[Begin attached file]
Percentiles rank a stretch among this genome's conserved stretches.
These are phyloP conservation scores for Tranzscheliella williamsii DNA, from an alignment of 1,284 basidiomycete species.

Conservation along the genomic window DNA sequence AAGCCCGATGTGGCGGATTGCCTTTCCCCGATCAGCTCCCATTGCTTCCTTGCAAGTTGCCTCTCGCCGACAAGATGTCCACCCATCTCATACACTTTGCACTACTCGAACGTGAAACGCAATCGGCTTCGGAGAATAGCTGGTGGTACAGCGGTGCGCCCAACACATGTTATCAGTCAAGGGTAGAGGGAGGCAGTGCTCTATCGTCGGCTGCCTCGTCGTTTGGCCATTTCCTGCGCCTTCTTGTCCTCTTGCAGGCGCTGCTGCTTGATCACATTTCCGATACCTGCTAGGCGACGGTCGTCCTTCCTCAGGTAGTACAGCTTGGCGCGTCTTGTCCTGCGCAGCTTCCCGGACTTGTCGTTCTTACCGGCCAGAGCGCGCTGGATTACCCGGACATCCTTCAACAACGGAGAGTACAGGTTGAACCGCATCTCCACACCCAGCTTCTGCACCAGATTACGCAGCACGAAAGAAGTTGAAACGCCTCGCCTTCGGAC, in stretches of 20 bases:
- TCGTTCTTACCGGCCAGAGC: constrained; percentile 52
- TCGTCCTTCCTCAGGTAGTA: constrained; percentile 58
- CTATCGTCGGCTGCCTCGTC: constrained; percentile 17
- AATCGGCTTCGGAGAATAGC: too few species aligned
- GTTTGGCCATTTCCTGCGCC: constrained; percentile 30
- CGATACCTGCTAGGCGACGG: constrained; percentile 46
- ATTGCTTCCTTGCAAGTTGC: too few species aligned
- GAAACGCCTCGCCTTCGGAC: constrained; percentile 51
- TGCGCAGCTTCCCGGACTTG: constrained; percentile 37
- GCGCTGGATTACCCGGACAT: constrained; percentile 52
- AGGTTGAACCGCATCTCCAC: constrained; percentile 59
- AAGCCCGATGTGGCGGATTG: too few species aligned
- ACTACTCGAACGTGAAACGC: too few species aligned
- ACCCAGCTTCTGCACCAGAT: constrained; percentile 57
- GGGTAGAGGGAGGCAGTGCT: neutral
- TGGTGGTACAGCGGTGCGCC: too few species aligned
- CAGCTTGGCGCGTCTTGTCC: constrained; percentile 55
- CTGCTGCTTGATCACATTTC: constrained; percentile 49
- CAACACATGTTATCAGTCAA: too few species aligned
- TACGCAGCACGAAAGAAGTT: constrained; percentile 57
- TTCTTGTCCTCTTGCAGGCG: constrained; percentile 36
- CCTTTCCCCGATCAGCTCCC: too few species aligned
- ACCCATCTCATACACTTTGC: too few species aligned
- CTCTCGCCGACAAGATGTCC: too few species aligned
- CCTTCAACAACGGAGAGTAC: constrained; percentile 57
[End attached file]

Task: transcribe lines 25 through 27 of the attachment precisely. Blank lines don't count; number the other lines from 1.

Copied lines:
- CCTTTCCCCGATCAGCTCCC: too few species aligned
- ACCCATCTCATACACTTTGC: too few species aligned
- CTCTCGCCGACAAGATGTCC: too few species aligned